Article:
Now if I can just find the words to make it right with the blog. Poor blog...

SA

12 comments:

Knitting Linguist said...

I think you are right in saying that the blog never mentioned thrums. On the other hand, a word like that just invites trouble, don't you think? Also, can you come to my classes and give the "personal responsibility/consequences" talk? My students REALLY need it...

kmkat said...

There are any number of people in the US who really, really need that personal responsibility/consequences talk. At least one of them rear-ended me a few years back. But you are doing fine. You sized up your situation, took responsibility (more or less), and cast on for regular mittens. Let us hear no more of thrums (unless you need to vent, or to announce success).

=Tamar said...

I think perhaps thrummed mittens also need to be slightly bigger than regular mittens, to allow room for the thrums. More planning needed.
You are wise to have cast on for regular mittens.

Jeanne said...

Yep, always save the complicated experiments for after gifting is over, and gift simple knits. Always.

Beth said...

My blood pressure was going up until you mentioned setting the thrummed mittens aside!

Mia said...

well... I can say this... the mittens sure will be WARM! hehehe

catsmum said...

All schools should be issued with a recorded version of your speech - and it wouldn't hurt to send a copy home to all the parents as well - you know - the ones who don't accept that their parenting may have something to do with why they have children who are struggling with the consequences issue in the first place
... and while you are at it, could we maybe send a copy to the bugger who carpark-hit my new 4 x 4 and left the scene. Oh I can think of a whole raft of folks who need to hear your mellifluous tones.

Donna Lee said...

Yea, the people who need that speech are the ones who won't ever hear it.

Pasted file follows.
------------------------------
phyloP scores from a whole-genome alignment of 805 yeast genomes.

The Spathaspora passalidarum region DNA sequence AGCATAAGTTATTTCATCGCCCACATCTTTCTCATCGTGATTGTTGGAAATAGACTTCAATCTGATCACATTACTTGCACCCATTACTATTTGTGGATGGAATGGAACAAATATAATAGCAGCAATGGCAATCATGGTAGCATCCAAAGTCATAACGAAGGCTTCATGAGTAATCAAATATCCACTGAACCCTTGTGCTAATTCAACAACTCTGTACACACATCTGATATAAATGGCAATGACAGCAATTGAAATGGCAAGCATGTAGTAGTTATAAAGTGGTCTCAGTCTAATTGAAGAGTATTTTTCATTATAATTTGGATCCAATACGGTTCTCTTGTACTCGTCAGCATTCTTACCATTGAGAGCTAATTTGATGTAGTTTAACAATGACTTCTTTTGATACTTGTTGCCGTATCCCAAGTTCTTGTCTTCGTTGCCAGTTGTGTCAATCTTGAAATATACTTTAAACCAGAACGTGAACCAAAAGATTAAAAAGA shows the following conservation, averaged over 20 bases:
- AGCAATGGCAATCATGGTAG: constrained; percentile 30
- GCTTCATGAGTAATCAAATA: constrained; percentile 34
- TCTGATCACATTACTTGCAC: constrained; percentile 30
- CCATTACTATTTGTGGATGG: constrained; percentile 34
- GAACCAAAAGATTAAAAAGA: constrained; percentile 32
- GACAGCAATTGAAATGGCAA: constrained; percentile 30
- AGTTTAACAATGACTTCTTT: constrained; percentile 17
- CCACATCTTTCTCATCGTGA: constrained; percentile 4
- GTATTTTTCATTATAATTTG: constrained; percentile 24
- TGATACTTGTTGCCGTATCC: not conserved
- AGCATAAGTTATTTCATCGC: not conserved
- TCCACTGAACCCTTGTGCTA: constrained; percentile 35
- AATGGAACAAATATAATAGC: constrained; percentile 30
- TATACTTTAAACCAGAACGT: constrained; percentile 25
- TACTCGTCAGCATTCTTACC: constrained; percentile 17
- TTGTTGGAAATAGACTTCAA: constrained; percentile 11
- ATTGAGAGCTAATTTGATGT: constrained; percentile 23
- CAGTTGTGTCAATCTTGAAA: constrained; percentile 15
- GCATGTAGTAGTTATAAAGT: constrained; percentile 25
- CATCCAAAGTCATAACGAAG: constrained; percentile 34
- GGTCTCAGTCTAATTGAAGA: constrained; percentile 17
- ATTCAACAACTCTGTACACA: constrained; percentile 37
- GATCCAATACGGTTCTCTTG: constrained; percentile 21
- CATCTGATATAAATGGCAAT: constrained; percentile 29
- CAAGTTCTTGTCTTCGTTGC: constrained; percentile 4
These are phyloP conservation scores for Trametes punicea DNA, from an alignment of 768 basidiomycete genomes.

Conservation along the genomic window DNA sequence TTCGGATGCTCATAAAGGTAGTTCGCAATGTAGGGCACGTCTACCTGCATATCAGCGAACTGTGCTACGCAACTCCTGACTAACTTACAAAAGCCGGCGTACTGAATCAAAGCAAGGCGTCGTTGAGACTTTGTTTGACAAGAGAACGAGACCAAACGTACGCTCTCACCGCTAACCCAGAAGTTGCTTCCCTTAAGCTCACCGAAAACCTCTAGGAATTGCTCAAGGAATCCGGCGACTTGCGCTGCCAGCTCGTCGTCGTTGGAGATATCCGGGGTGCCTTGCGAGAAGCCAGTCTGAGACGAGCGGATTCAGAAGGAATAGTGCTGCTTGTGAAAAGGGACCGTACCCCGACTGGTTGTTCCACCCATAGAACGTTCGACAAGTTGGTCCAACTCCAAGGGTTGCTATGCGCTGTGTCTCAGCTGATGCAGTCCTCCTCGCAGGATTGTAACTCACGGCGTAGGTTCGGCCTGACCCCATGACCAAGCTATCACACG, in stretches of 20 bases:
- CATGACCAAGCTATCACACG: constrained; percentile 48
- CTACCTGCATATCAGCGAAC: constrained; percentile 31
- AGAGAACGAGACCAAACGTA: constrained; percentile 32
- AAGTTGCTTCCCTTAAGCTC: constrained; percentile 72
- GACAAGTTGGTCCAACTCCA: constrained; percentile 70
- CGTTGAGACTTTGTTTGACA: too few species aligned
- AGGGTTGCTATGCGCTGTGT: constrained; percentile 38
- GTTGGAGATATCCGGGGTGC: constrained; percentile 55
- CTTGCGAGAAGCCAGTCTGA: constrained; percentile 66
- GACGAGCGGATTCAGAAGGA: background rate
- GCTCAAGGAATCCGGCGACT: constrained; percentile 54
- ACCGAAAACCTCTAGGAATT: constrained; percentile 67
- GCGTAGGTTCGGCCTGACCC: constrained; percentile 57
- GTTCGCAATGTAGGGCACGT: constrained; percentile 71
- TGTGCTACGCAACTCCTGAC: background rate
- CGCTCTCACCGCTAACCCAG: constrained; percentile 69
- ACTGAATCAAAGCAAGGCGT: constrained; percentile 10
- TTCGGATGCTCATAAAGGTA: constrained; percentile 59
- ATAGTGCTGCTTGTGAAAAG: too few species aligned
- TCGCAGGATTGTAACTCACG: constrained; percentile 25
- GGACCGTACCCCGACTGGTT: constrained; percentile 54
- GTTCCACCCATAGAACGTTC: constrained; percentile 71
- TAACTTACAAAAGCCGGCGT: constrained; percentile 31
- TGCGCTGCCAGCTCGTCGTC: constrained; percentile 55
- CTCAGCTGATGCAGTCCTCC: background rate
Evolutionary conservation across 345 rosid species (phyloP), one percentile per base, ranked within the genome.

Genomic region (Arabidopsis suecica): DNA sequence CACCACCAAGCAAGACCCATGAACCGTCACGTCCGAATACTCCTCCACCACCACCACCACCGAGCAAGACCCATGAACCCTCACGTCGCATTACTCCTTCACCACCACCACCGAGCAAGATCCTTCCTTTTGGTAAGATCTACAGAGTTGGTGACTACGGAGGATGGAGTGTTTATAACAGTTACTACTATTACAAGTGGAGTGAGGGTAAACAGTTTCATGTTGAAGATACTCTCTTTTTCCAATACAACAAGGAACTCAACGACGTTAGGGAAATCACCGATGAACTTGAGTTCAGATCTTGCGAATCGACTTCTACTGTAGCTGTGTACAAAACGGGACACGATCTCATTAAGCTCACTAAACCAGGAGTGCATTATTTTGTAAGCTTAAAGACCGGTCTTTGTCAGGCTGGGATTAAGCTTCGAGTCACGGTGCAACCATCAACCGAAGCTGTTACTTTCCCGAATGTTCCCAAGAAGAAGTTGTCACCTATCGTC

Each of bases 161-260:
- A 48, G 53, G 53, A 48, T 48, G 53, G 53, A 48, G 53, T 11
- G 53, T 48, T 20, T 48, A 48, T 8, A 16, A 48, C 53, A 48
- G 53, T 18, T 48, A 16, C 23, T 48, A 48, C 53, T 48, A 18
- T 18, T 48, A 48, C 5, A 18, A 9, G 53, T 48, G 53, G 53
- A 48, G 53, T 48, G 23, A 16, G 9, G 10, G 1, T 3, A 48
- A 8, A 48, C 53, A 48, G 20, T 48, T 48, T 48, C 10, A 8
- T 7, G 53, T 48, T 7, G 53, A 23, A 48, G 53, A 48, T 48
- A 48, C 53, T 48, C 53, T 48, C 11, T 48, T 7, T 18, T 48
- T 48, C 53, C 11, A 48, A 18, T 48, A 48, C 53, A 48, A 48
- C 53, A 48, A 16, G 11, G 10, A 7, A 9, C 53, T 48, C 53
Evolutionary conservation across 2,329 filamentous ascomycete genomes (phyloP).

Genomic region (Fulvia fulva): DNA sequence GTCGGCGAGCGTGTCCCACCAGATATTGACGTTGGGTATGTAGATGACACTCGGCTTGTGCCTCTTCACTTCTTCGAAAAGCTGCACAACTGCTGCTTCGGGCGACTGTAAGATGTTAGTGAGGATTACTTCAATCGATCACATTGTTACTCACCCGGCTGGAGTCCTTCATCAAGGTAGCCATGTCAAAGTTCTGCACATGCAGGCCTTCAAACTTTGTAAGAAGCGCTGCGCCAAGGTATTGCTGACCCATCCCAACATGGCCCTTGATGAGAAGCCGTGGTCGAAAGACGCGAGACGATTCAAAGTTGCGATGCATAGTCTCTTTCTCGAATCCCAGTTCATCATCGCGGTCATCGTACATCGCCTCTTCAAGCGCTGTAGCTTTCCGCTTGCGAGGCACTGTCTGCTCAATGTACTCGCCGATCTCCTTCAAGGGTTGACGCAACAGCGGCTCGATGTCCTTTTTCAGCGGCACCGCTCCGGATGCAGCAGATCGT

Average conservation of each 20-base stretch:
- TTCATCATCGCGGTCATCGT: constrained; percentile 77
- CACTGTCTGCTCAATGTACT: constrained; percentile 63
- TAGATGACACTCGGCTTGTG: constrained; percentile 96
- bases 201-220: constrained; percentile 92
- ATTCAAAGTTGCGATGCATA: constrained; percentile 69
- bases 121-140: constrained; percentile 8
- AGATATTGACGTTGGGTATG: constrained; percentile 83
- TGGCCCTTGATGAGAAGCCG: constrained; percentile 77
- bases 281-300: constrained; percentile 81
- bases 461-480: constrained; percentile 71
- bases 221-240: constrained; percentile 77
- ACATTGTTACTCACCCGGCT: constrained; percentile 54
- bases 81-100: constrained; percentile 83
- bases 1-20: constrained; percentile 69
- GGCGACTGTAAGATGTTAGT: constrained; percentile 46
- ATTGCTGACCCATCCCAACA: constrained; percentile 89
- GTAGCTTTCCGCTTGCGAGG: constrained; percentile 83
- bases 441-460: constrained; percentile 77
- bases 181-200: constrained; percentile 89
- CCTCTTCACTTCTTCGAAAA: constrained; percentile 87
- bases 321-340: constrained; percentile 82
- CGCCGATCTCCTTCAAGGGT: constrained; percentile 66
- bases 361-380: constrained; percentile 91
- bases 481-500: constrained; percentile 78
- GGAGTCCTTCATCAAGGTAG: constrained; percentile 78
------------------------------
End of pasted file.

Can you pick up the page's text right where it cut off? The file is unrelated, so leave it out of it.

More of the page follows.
I am almost ashamed to admit, I have store bought mittens and a store bought hat. (dont' yell at me). I finally found a hat pattern I think I can live with (I hate hats but it's been soooo cold in the morning) and I need some yarn to make mittens. Now some time to do this would be good, too.

trek said...

No. No, the blog did not mention thrums. I checked. The blog was thrum-free.

So, now you have to thrum the thumb?

Poor pun, I know, but I'll bet you smiled. :o)

Julia G said...

Your thrumming saga inspired me to pick up one of my UFOs, a chullo-style hat which I made unnecessarily complicated by deciding to thrum the earflaps to make them extra warm. I'm still going to thrum 'em, but decided to just skip the earflaps and start the hat using a provisional cast-on and kitchener stitch the earflaps on later.

Still, it makes sense to make MSWSATBD's mittens sans thrumming (with the blog's blessing). That will give you more time to finish writing "Chicken Soup for the Middle School Soul"!

Elaine said...

I'll bet that MSWSATBD has never even heard the word thrum.... so she'll never miss those nice warm, soft, cushy things. I do, however, think *you* would LOVE a nice pair of thrummy mittens. It would be a nice Feb vacation project......

Karen said...

Do whatever you feel like knitting. If you feel like knitting plain mittens do that, if not, thrum. The knitting choices are yours. It appears you have no choice over which students you get and how many times they are in your class...